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During the year in which Odebrecht is celebrating 30 years of operations in Ecuador, two projects concluded at the end of 2016 have been changing the country's economic reality, with a guaranteed water supply and safe fossil fuel transport.

Last December, the Infrastructure and Industrial Engineering divisions at Odebrecht concluded the construction work for the La Esperanza Aqueduct and Pascuales Cuenca Multiple Use Pipeline. The first, originally built to serve Pacífico Refinery when it is ready, has already supplied 3 million m³ of water to three cities in the province of Manabí, where the water supply system was impacted by a strong earthquake in April 2016. The second is responsible for transporting fossil fuels through seven provinces in the country – fuel that was moved by tank trucks before the system began operating.

La Esperanza and Pascuales Cuenca have also helped strengthen the local job market. The two projects together generated over 4,000 direct job opportunities during the course of the construction work. Ninety-eight percent were filled by Ecuadorians, the majority residents of the projects' zones of influence. “The conclusion of the aqueduct and multiple use pipeline demonstrates our capacity and commitment to Ecuador's future," highlighted Mauro Hueb, Odebrecht's Regional Director in the country. 

Water for Three Cities 

It is in Manabí, at the La Esperanza Dam, that the waterway begins. It is there that the La Esperanza Aqueduct collects millions of liters daily through a pump station and transports it along a 94-km pipeline with a 48-inch diameter until El Aromo, where the Pacífico Refinery will be built.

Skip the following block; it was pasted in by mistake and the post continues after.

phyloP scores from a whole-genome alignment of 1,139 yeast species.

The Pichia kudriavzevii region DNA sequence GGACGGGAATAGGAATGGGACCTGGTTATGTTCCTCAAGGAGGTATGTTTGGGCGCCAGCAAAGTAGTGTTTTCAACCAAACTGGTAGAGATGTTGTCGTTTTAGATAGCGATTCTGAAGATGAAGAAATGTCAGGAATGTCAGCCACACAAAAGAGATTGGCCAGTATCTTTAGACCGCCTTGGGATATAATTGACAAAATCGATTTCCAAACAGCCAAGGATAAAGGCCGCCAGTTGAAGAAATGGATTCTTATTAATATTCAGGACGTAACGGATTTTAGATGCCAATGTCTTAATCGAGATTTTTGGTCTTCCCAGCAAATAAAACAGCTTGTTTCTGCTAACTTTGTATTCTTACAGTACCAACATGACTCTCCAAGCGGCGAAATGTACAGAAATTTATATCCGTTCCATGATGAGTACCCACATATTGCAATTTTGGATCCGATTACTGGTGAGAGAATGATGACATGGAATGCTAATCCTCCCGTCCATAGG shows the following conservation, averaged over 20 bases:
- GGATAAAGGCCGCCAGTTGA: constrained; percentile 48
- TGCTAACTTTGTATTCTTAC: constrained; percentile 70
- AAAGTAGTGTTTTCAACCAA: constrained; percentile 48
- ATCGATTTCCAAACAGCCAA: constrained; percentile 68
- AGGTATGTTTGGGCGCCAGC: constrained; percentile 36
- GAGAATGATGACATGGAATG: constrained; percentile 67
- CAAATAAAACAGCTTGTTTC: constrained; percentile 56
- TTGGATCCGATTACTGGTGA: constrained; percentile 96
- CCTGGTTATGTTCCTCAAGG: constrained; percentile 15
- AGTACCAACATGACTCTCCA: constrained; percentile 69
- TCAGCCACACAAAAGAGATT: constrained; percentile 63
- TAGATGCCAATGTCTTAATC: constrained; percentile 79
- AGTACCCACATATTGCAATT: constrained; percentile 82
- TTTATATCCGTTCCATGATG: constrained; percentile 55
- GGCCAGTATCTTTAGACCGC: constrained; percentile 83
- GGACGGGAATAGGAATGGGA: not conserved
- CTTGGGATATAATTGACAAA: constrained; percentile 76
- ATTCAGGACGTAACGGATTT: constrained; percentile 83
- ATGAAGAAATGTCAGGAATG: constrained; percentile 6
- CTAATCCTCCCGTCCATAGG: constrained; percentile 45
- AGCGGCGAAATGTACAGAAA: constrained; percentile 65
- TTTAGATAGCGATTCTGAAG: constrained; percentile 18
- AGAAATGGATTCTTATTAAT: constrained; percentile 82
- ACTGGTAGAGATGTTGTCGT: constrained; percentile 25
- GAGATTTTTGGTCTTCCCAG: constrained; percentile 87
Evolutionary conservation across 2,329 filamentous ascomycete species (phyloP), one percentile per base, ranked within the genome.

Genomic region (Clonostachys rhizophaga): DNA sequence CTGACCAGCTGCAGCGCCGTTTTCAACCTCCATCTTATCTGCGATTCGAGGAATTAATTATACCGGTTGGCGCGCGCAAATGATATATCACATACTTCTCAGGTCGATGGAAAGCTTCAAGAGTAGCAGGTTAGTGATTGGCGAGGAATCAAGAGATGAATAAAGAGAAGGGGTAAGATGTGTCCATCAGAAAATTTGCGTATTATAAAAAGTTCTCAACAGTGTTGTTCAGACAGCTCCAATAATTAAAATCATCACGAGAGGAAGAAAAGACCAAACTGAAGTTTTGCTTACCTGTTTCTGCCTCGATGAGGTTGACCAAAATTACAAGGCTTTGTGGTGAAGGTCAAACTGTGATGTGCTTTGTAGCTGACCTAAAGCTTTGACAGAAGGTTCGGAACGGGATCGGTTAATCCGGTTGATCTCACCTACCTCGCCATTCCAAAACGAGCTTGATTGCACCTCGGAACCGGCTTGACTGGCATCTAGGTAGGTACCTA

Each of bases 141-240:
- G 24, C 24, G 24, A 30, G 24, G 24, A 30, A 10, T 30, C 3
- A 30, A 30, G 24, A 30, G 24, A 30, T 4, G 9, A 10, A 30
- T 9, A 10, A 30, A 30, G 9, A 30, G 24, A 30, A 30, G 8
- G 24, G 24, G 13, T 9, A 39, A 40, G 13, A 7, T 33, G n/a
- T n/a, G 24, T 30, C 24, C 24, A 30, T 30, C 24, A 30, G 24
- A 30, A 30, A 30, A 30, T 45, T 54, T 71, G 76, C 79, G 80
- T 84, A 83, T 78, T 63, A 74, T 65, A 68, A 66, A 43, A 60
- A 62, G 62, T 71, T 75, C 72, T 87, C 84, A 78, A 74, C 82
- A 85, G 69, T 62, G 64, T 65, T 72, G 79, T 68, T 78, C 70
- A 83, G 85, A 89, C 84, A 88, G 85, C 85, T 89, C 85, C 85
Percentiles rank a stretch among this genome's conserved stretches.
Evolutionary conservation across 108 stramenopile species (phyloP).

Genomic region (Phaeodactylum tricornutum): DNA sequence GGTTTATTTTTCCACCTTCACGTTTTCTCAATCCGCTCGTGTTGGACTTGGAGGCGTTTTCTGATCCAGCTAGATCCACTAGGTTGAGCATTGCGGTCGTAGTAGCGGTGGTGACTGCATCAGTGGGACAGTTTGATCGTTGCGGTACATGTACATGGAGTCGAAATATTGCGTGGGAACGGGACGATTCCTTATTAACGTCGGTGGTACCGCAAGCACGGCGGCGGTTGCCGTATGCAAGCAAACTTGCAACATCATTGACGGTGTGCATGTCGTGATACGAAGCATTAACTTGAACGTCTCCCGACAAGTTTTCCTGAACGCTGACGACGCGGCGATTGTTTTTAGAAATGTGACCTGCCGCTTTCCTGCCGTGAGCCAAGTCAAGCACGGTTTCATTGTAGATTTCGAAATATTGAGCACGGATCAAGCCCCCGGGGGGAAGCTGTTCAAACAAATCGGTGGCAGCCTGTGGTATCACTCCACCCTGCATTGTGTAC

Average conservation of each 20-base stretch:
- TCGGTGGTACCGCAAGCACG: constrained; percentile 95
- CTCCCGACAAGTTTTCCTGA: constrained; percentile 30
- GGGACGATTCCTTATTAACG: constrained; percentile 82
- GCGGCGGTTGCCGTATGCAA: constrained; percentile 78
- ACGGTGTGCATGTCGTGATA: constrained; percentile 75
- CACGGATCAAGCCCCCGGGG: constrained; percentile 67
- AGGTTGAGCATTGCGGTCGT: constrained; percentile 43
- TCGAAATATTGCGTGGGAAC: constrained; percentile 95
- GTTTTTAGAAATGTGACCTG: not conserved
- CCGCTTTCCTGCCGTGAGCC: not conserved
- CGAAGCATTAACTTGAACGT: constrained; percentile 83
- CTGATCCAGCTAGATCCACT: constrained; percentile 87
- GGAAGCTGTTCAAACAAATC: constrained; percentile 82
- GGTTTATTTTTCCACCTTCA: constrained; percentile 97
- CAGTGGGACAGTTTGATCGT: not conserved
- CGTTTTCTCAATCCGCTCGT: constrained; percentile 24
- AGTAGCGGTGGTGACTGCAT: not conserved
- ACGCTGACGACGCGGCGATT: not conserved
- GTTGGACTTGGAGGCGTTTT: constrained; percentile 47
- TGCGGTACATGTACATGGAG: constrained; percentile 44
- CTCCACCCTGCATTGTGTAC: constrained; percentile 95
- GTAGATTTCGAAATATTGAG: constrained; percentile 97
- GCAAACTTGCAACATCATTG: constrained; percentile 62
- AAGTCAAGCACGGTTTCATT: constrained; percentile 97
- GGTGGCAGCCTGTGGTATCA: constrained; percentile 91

Until the refinery is ready, 100% of the pumped water already has a destination: it is delivered to the cities of Manta, Montecristi and Jaramijó. “The Province of Manabí has historically faced serious water scarcity problems, worsened over recent months by the earthquake, which marked 7.8 on the Richter Scale," revealed Mario Costa, responsible for the Contract during the construction phase. "Within this context, it is extremely positive that the aqueduct guarantees supply to 330,000 inhabitants from the three cities," said Costa.

Costa explained that, when the refinery is operating, the supply will be partitioned: the refinery will use some 4,000 m³ of water per hour, while 2,000 m³ will continue to be directed toward the three municipalities.

Through Seven Provinces

Pipelines have also benefitted Ecuadorians as part of another project delivered in December. The Pascuales Cuenca Multiple Use Pipeline allows for the sustainable, economic and safe transport of fuels through seven provinces in the country. 

The system consists of two pipeline stretches extending approximately 215 km, together with seven pump stations and two terminals. The first stretch, which has been operating since May 2016, is 103 km long and begins at the Pascuales pump station, passing through the El Chorrillo Station and ending at the La Troncal Terminal.

The second stretch has been active since December and extends 112 km. It passes along the La Delicia, Ducur and Charcay pump stations until its course ends at the Cuenca city storage and shipment terminal. 

Until March, the system had already shipped approximately 5 million barrels of gasoline, diesel and liquefied petroleum gas to the La Troncal and Cuenca terminals. "Our team overcame enormous technical and logistics challenges," recalled Laerte Silva Lima, responsible for the Contract. “It built two storage terminals and five pump stations, crossed the mountain range at a height of 3,660 meters and ended the project within the contractual deadline," added Lima.